Matthew Lekushoff |
Emerging Markets | Fee-based Advisors | A Requiem for the Jays
It may be pre-election jitters, or just old fashion randomness, but the markets have continued to endure increased volatility over the last little while. Last week saw global markets falling some, but most international markets have rallied fairly strongly this week. 

Given the volatility hasn't been overly pronounced, I'm not too concerned as our portfolios have held up well, even when the markets have fallen. However, it is something I'm keeping my eye on to see if we can take advantage of the situation should it change.
Looking ahead, I'm hoping to add a second emerging market (EM) position. With their relative low GDP-per-capita and valuations, not to mention that 90% of people under 30 live in EMs, I feel their returns should dramatically outperform the developed world over the next decade or two. 
This is not to say EM returns won't be volatile-------if history is any indication, they will be volatile. However, as we re-balance our portfolios on a regular basis, the volatility will be to our advantage. We'll continue to trim positions that have had a great performance and add to those that have had bad years. 

Lastly, the investment industry has been in the midst of a lot of change over the past few years. One of the biggest trends we've see is the move from commission-based to fee-based compensation. I'm proud to say I've been a few years ahead of this curve. If you're interested in the pros and cons of both methods, one of my recent blogs covers this topic.    
In the review queue
Debt: The First 5,000 Years  by David Graeber: I had high hopes for this book as it is one of  Seth Godin 's favourites. Unfortunately, my experience was quite different. Listening to it felt like an unnecessarily long (almost 18 hours) and rambling history of money and debt with more social commentary than warranted. That being said, I did learn that the common belief that a barter system precedes a money economy is actually a myth. I may attempt to read this book, as it may be one of those where listening doesn't do it justice.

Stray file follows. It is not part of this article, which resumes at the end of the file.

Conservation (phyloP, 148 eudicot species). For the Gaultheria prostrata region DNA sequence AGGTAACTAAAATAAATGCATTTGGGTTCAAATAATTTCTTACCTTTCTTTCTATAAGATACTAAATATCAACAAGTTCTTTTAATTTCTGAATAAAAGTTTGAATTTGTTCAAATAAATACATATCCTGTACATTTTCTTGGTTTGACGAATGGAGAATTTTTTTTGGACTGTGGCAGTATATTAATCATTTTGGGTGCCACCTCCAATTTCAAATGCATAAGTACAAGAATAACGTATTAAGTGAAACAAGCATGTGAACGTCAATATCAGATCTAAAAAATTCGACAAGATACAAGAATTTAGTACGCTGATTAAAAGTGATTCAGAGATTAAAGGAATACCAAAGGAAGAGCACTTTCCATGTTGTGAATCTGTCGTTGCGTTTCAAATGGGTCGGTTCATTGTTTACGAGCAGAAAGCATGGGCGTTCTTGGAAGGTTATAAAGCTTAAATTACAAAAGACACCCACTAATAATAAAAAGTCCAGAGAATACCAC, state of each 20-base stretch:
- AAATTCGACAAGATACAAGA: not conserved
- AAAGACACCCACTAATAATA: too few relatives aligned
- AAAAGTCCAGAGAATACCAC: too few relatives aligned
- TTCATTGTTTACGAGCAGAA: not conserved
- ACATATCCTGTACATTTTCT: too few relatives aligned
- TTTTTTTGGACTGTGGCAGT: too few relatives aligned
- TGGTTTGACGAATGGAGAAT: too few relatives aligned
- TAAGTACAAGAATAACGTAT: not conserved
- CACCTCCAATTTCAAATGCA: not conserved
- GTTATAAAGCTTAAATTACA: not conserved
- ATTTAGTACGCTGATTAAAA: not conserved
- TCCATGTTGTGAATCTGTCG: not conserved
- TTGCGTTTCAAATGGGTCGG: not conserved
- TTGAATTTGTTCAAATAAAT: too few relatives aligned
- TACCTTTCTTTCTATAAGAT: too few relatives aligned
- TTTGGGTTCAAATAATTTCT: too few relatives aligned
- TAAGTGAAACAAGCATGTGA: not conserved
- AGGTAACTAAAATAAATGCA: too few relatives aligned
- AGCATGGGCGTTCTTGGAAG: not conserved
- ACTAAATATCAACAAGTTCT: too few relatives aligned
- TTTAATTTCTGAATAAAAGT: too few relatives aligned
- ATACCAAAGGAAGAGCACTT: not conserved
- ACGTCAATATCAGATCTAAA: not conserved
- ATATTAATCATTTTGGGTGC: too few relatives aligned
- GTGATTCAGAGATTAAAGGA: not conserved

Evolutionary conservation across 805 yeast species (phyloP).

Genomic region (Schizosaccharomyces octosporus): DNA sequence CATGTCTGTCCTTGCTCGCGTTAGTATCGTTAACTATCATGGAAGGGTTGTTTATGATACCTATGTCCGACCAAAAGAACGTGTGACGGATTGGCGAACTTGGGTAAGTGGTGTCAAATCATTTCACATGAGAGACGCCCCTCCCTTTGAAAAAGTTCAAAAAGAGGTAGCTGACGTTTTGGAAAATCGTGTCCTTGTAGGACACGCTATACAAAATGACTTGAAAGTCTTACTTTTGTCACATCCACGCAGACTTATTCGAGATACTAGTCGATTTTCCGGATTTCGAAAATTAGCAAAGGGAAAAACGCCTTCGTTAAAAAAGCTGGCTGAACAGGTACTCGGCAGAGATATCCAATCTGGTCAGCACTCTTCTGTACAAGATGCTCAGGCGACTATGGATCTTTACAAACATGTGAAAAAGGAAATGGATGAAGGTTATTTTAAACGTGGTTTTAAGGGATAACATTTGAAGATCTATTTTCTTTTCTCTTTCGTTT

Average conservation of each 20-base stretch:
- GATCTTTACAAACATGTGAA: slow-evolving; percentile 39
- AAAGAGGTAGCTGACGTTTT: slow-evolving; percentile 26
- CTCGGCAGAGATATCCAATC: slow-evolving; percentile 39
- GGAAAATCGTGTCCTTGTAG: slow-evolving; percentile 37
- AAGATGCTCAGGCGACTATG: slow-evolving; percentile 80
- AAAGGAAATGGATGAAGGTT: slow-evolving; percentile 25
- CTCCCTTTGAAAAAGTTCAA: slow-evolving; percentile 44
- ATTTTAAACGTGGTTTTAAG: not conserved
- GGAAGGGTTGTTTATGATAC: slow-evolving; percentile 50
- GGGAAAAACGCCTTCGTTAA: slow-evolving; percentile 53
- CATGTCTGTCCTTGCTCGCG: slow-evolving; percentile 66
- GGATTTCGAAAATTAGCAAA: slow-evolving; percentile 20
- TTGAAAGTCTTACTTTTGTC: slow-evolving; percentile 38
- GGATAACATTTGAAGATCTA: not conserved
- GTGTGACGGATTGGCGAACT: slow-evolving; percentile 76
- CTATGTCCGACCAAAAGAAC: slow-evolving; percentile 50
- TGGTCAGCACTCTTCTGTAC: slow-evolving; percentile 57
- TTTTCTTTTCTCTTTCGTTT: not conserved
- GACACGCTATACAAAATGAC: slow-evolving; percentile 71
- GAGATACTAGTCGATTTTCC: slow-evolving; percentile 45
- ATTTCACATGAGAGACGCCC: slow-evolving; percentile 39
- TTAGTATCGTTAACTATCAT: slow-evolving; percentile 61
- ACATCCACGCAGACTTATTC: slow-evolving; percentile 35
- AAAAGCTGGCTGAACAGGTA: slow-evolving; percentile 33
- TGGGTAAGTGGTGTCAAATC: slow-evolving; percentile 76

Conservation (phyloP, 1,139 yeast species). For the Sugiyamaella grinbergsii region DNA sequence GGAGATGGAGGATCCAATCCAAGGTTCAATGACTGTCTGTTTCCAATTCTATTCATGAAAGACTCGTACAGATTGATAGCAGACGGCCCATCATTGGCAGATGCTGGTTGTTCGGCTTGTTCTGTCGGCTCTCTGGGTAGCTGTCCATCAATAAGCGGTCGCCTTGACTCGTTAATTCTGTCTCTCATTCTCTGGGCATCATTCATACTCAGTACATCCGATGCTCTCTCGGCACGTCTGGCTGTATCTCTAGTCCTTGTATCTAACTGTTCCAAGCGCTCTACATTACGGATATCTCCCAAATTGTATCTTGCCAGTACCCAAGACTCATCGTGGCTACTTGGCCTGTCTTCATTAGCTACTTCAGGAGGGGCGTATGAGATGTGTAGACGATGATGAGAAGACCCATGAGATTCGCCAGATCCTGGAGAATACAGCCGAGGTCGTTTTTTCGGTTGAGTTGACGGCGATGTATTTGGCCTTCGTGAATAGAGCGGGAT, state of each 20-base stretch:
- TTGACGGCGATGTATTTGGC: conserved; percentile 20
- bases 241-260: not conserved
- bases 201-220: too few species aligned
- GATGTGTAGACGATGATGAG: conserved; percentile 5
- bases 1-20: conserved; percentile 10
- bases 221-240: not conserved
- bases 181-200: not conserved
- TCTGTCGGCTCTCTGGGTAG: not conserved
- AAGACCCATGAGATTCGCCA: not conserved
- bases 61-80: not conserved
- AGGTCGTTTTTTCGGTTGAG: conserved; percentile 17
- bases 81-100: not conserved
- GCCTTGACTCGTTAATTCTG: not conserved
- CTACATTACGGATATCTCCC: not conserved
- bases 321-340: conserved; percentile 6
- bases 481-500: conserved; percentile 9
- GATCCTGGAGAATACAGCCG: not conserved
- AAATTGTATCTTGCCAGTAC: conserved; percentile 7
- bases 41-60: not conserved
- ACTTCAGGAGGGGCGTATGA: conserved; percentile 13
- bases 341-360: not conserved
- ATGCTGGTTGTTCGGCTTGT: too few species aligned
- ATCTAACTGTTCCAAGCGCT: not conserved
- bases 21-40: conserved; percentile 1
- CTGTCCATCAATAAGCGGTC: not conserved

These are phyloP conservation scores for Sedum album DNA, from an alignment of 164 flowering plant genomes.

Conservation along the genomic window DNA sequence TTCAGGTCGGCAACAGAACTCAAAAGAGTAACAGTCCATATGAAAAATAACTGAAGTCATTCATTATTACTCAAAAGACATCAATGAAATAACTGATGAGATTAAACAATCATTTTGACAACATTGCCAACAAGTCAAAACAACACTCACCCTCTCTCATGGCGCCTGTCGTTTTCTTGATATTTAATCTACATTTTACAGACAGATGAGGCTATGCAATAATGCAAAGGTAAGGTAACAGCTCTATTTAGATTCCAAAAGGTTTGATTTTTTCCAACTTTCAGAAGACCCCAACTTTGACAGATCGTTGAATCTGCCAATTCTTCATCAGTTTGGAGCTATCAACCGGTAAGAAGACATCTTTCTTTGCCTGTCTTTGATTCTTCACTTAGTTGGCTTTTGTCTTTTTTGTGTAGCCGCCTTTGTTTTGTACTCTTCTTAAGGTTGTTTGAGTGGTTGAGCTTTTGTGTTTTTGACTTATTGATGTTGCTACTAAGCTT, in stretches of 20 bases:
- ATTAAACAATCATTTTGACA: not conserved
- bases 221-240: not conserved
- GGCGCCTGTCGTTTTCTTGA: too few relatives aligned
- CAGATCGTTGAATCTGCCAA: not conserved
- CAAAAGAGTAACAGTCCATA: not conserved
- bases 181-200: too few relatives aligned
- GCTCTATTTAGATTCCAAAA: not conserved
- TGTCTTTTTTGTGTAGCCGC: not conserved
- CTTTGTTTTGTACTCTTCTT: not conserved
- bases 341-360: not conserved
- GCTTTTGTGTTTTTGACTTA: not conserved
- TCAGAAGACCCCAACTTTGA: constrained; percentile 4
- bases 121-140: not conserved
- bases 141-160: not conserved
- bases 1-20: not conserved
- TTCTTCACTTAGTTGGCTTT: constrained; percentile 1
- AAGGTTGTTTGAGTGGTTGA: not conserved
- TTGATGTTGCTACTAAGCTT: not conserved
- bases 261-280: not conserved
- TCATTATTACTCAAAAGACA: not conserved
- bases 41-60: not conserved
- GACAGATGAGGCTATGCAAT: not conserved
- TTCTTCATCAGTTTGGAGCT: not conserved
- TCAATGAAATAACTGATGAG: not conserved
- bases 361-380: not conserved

The Green Mile  by Stephen King: It's been a couple of decades since I read my first Stephen King novel, so I wasn't sure how much I'd like this one. Not having seen the movie, I thoroughly enjoyed the various plot lines, twists, and turns, and his overall writing style. It's probably not worth the read if you've seen the movie, but it's an enjoyable page-turner if you haven't.
Born Standing Up: A Comic's Life  by Steve Martin: This audiobook is a great memoir by actor and comedian Steve Martin. Martin reflects on his early years and his stand-up career. It's a quick four-hour listen and definitely worth your time if you like him or are curious about his early life, how he rose to fame, or why his stand-up career ended so suddenly.
The Building of Bill Belichick  by David Fleming: As a die-hard Buffalo Bills fan, the New England Patriots are as close to a sworn enemy as it gets. In spite of this, their perennial success has earned my respect. This ESPN feature delves into the individual I feel is largely responsible for their success: head coach Bill Belichick. Even if you aren't a football fan, it gives a great insight into how a successful organization can be run and how it can dominate its competition.
When You Hear the Margin of Error Is Plus or Minus 3 Percent, Think 7 Instead  by David Rothchild and Sharad Goel: This year's presidential campaign has been one of the most spirited and contentious in recent memory, and possibly in all of history. For those who hang on to the results of every poll, this article sheds some light on the historical inaccuracy of political polls, relative to what the statistic textbooks say they should be.
In Memoriam 


Matthew Lekushoff, CIMA

Financial Advisor 

Raymond James Ltd.


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